Since its publication in 1561, an anonymous tale of love, friendship, and chivalry has captivated readers in Spain and across Europe. "The Abencerraje" tells of the Moorish knight Abindarráez, whose plans to wed are interrupted when he is taken prisoner by Christian knights. His captor, a Spanish governor, befriends and admires the Moorish knight, ultimately releasing him to marry his beloved. Their enormously popular tale was repeated or imitated in numerous ballads and novels; when the character Don Quixote is wounded in his first sortie, he imagines himself as Abindarráez on the field.
Several decades later, in the tense years leading up to the expulsion of the Moriscos from Spain, Mateo Alemán reprised themes from this romance in his novel Guzmán de Alfarache. In his version, the Moorish lady Daraja is captured by the Catholic monarchs Ferdinand and Isabel; she and her lover Ozmín are forced to engage in a variety of ruses to protect their union until they are converted to Christianity and married. Though "Ozmín and Daraja" is more elaborate in execution than "The Abencerraje," both tales show deep sympathy for their Moorish characters.
Faithfully translated into modern, accessible English, these finely wrought literary artifacts offer rich imaginings of life on the Christian-Muslim frontier. Contextualized with a detailed introduction, along with contemporary legal documents, polemics, and ballads, "The Abencerraje" and "Ozmín and Daraja" reveals early modern Spain's profound fascination with the Moorish culture that was officially denounced and persecuted. By recalling the intimate and sympathetic bonds that often connected Christians to the heritage of Al-Andalus, these tales of romance and companionship offer a nuanced view of relationships across a religious divide.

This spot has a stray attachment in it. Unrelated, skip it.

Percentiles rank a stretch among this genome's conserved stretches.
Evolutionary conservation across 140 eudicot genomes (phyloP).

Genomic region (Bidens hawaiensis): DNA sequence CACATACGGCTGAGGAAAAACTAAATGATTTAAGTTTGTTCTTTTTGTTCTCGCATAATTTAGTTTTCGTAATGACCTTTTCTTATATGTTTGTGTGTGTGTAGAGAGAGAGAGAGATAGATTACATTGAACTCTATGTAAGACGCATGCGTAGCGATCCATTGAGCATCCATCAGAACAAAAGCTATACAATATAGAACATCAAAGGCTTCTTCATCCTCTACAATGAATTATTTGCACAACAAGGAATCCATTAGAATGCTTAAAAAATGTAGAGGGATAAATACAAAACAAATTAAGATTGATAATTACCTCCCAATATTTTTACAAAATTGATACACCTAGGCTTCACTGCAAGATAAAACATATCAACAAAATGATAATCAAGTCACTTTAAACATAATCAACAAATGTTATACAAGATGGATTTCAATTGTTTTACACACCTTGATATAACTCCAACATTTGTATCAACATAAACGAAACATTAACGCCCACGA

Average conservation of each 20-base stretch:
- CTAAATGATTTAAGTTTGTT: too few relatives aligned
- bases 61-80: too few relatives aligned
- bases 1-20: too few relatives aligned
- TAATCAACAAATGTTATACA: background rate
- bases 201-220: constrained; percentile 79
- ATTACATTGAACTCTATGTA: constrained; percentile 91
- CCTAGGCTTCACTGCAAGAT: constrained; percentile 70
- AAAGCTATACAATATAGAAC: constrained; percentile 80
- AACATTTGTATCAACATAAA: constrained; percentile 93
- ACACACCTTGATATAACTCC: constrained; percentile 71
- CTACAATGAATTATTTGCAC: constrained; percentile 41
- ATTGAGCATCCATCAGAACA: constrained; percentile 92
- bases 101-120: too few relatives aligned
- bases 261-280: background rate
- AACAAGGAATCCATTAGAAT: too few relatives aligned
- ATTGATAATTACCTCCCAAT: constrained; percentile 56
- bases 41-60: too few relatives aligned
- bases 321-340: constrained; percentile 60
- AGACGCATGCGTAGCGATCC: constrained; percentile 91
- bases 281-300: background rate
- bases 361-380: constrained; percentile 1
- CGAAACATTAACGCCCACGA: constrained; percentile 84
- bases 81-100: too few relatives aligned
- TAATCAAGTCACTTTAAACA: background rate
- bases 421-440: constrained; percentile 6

PART I. THE NOVELLAS "The Abencerraje" Mateo Alemán, "Ozmín and Daraja"
PART II. CONTEXTS Moorish Ballads From Ginés Pérez de Hita, Civil Wars of Granada Edicts and Official Documents Concerning the Moriscos From Francisco Núñez Muley, A Petition to the Court
Barbara Fuchs is Professor of Spanish and English at the University of California, Los Angeles, where she also directs the Center for 17th- and 18th-Century Studies and the Clark Memorial Library. She is author of The Poetics of Piracy: Emulating Spain in English Literature and Exotic Nation: Maurophilia and the Construction of Early Modern Spain as well as cotranslator of Cervantes's "The Bagnios of Algiers" and "The Great Sultana": Two Plays of Captivity, which are all available from University of Pennsylvania Press. Larissa Brewer-Garcia is a Postdoctoral Fellow in the Society of Fellows in the Liberal Arts at Princeton University. Aaron J. Ilika is an independent scholar and translator based in Portland, Oregon.